Commissioners and providers were still wrangling over the controversial HRG4 tariff just days before the 13 March deadline to complete negotiations expired.

Reaching agreement over a non-mandatory tariff to cover outpatient procedures was proving a particular stumbling block.

At least one primary care trust suggested it could face a deficit next year unless a deal below the level set for the non-mandatory tariff was reached.

PCTs and trusts have been trying to agree a single price for outpatient and day case procedures on the basis that historic outpatient tariffs are too low and day case rates too high. One resource director told HSJ that although his own PCT had reached a deal with its acute trust that suited both parties, others were reporting difficulties.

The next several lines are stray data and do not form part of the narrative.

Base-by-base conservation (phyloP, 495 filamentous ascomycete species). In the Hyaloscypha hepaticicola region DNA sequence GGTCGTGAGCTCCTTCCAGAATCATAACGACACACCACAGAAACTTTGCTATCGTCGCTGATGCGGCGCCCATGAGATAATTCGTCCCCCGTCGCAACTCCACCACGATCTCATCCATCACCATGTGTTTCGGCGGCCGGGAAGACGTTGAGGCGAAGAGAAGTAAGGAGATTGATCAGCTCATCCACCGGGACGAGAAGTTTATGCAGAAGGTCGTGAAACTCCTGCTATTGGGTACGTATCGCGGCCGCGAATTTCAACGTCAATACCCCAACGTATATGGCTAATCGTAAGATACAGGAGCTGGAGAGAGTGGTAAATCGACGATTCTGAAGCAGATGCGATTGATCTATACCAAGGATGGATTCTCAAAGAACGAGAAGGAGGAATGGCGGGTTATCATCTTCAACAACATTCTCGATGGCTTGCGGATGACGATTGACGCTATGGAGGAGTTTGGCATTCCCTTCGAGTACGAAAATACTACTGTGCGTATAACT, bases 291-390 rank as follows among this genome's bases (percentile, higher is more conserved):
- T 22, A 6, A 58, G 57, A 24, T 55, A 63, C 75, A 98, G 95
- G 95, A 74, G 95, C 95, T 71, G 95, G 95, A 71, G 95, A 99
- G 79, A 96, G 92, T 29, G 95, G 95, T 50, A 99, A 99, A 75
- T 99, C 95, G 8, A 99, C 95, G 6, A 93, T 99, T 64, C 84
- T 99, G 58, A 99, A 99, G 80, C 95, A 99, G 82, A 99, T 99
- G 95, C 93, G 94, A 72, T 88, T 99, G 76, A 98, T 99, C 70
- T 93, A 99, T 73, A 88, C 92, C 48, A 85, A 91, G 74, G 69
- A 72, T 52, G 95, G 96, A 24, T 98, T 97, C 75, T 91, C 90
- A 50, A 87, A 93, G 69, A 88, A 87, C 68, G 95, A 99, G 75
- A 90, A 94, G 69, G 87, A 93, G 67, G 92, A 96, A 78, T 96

Winners and losers

He said: "The point is [the outpatient tariff] is non mandatory. A number of organisations seem to be treating it as mandatory."

NHS Confederation policy director Nigel Edwards said that in spite of the two week extension granted in February, the tight deadline for negotiations meant there would "clearly be winners and losers".

He said: "I can believe this will deliver significant disruption."